According to recent reports, no major pet retailers have received shipments from Mid- South Distributors in Ohio, a pet distribution center for hamsters, gerbils, and mice (“pocket pets”) to stores along the east coast of the U.S., which, in July, was linked to the infected hamster that caused the deaths of three organ transplant recipients in Rhode Island and Massachusetts.
An investigation by the Centers for Disease Control and Prevention (CDC), however, found some evidence that Mid-South may have made shipments to the state of Wisconsin. The CDC, however, could neither find invoices naming specific stores that received shipments from Mid-South nor information on the type or quantity of rodents that might have been shipped to the state.
Two large pet retail chains, Petco and Petsmart, have reassured health officials that there is no cause for concern regarding their animals. Petco said Mid-South Distributors does not supply its stores in Wisconsin.
Petsmart said that while its stores in Wisconsin may have received shipments from the Mid-South in the past, the company has not supplied any animals to its stores recently. Any remaining Mid-South pets have been removed from the sales floor.
The current information from Wisconsin follows reports in July in which the Ohio Department of Agriculture disclosed that lymphocytic choriomeningitis virus LCMV was found in four more hamsters at the Norwich location of Mid-South and 4,000 small pets that had been quarantined there would be destroyed.
An investigation by the CDC first linked Mid-South to the original infected hamster and subsequent testing revealed the presence of the other sick animals.
As we first reported on May 25, health officials linked the deaths of at least six transplant patients to LCMV. The virus is carried by approximately 5% of all rodents and is usually spread to humans through contact with infected animals or their feces or urine.
About 2% of the general population has antibodies to the virus which means that those individuals have been exposed at some point in their lives. LCMV usually causes few problems for healthy people.
The results can be quite different (and deadly), however, for those whose immune systems have been compromised by diseases like cancer or AIDS or as a result of taking immune-suppressing drugs designed to prevent organ rejection.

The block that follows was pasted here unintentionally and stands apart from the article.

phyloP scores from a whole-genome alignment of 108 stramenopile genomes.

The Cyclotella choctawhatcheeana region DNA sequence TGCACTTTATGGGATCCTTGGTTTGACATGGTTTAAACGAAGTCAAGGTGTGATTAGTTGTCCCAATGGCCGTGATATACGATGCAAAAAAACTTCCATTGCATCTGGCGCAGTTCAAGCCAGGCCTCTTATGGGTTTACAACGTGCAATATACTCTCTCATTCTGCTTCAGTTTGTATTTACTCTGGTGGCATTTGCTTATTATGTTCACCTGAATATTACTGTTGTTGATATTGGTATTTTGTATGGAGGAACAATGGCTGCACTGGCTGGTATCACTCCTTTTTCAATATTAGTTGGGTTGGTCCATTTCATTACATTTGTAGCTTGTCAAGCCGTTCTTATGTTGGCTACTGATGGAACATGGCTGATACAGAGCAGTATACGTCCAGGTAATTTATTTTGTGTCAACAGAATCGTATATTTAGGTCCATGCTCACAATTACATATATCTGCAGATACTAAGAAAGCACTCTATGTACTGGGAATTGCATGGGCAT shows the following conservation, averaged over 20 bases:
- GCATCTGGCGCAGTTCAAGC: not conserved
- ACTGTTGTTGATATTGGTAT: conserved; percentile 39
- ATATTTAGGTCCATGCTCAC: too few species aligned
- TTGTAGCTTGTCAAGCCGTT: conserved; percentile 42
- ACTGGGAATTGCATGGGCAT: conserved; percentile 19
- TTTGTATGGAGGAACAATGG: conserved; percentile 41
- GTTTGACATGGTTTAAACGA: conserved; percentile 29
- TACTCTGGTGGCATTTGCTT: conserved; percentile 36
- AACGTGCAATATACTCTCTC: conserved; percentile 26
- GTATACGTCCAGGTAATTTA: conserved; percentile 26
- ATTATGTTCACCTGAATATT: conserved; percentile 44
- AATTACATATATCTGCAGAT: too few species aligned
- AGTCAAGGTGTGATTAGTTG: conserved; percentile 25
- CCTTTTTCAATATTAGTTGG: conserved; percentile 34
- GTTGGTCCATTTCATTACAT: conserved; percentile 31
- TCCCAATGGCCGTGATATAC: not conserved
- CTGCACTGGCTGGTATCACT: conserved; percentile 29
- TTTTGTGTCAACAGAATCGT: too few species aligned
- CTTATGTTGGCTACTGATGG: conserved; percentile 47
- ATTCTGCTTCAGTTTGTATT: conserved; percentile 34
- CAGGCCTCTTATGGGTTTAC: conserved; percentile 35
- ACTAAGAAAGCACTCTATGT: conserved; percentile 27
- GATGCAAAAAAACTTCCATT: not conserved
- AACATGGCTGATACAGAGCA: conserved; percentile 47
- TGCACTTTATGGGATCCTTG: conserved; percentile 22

Two kidneys, a liver, and two lungs taken from a donor in Rhode Island, who died of a stroke, were transplanted into four patients in Massachusetts and Rhode Island. Three of the recipients died within weeks of receiving the organs. Tests revealed that a hamster owned by the donor was infected with LCMV.
In December 2003, three organ recipients died in Wisconsin under similar circumstances. Unfortunately, the Wisconsin deaths were not regarded as a public health threat at the time since there was apparently no evidence that the virus was spread from person-to-person. Thus, no public statement was made about the occurrences.
The doctors in the New England cases did not learn about the Wisconsin deaths until it was too late to save at least one of the latest victims. It was not until one of the doctors, Dr. Staci Fischer, contacted the CDC that the connection to LCVM and the organ donor’s infected hamster was made. Dr. Fischer believes that had she had the information earlier; “it would have made a difference for our other patient.”
Although such events are extremely rare, the CDC, the Food and Drug Administration (FDA), state health officials, and medical experts immediately began an investigation into the deadly occurrences and started asking doctors and hospitals to carefully monitor all organ transplant patients and blood transfusion recipients for any unusual illnesses. They also recommended careful testing of all donated organs and blood.
No commercial test exists for LCMV and it is not one of the viruses for which tests are routinely performed on organs.